Which way Kenya as Legislature at war with Judiciary and Executive over CDF billions

Parliament and Judiciary Buildings. [File, Standard]

The three arms of government are headed for a clash over the controversial constituency development kitty.

Yesterday, outraged MPs trained their guns on the Treasury over the National Government Constituency Development Fund (NG-CDF), ahead of the inaugural sitting of the 13th Parliament next Thursday.

Promising a sustained onslaught against Cabinet Secretary Ukur Yattani, the legislators vowed to fight for the retention and disbursement of Sh44 billion to a fund they reiterated had been enjoyed by their predecessors since 2007.

This effectively opens all-out war of the three arms of government where President William Ruto is on the MPs side, Treasury CS Yattani and head of Judiciary Chief justice Martha Koome are on the opposing side.

A few days before he was sworn in, Ruto promised MPs that he would allow discussion over NG-CDF, saying it had served the country well. 

“Don’t worry at all, not because of any other reasons or some cause, but because CDF has really given us value for money in many areas,” Ruto told MPs at his residence in Karen, Nairobi.

Ruto also said was he open to discussions on the enhancement of the National Government Affirmative Action Fund (NGAAF) for Woman Reps given that the cash had an impact on the community.  

“We will be entertaining a discussion that NGAAF can be enhanced. We know that many Women Reps have been going through difficulties as they are judged by the same standards as other MPs,” he said.

While addressing senators earlier in the week in Naivasha through a recorded speech, Koome said the Supreme Court is of the view that it offends the division of functions between national and county governments to allow CDF, an instrumentality of the national government, to undertake functions devolved to the counties.  

Yesterday, the MPs vowed to exploit all avenues –including legal redressm- to gain access to the billions.

Irked by Yatani's Thursday declaration that he would not release the billions for the current financial year in light of the court decision that declared the fund illegal, they drew their battle line.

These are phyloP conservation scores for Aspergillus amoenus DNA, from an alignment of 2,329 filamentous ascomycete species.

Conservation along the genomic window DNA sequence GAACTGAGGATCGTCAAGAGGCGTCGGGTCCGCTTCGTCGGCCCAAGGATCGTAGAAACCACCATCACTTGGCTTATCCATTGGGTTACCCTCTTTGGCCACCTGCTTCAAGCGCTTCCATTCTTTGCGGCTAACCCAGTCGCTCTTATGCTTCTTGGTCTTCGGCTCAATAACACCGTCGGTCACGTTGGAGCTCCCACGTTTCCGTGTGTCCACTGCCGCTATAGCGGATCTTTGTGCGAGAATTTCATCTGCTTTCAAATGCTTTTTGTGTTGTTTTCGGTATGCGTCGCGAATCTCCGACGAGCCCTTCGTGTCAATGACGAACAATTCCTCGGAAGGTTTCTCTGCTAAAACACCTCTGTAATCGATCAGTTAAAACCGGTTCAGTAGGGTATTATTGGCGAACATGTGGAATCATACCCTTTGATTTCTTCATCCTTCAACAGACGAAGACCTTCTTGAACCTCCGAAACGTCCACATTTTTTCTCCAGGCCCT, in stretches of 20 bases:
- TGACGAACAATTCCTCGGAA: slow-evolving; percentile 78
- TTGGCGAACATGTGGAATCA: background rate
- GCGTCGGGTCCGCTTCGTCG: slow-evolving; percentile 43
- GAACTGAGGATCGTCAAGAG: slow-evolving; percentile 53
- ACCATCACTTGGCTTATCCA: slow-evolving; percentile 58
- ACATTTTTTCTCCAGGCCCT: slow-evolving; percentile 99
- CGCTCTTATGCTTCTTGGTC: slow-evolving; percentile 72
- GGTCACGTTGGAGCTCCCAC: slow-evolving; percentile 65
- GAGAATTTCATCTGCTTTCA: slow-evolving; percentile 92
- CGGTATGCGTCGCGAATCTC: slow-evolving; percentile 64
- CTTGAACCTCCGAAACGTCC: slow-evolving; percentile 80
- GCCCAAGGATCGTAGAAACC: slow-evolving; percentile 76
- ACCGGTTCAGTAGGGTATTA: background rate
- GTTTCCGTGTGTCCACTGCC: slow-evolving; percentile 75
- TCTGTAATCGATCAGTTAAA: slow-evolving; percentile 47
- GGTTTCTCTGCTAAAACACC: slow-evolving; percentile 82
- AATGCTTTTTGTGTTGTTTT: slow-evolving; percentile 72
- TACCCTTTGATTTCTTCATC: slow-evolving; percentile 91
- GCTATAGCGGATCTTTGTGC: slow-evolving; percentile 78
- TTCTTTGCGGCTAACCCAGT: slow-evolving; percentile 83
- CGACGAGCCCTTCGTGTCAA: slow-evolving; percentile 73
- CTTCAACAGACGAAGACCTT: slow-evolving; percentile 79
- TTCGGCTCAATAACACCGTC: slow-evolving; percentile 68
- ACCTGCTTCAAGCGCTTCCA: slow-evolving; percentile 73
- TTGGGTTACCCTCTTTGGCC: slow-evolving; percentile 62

"The outgoing Treasury CS Yatani should know that there no two ways about this fund. We expect him to disburse these funds to the constituencies with immediate effect," said Nominated MP John Mbadi. 

Yatani argued the supreme Court ruled CDF is illegal and therefore "we are not going to disburse any cash but we have sought advice from the Attorney General."

Sabatia MP Clement Sloya was categorical that the legislators were not only dependent on the CDF funds for development in their constituencies but also for re-election into office based on their prudent administration of the kitty.

“The NG-CDF has been there and as a newly elected MP, I’m depending on it to impact my community and transform the lives of my constituents. The funds are a national duty and MPs should be allowed to access them," said Sloya. 

The legislator welcomed an amendment passed by the 12th Parliament that will now see the NG-CDF funds - if released - shared in accordance with a new formula; the 290 constituencies in Kenya will henceforth receive 75 per cent of the funds as an equitable share but the remaining 25 per cent will be shared out based on the number of wards in a constituency.

The funds will also be disbursed by a committee set up by the NG-CDF board in each constituency. “The people of Sabatia constituency will be affected positively should the new formula be effected,” added Sloya.

Some MPs claim Treasury was being “coerced” by unnamed entities to frustrate the new administration.

Ijaara MP Abdi Ali and his Mukurweini counterpart John Kaguchia cautioned Yatani against making any pronouncements because they will cause confusion.

Meanwhile, President Ruto is set to address the first joint parliamentary sitting on Thursday next week which will mark the opening of the 13th Parliament.

According to Article 132(1)(a) of the Constitution, the president is required to address the opening of each newly elected Parliament.

In a communication on Thursday, September 22, National Assembly Speaker Moses Wetang'ula and his Senate counterpart Amason Kingi notified members and the public of the venue and time of the first sitting of Parliament.

The sitting comes amidst intensified jostling for committee leadership positions and the squabbling over who between the Azimio and Kenya Kwanza coalitions has majority numbers.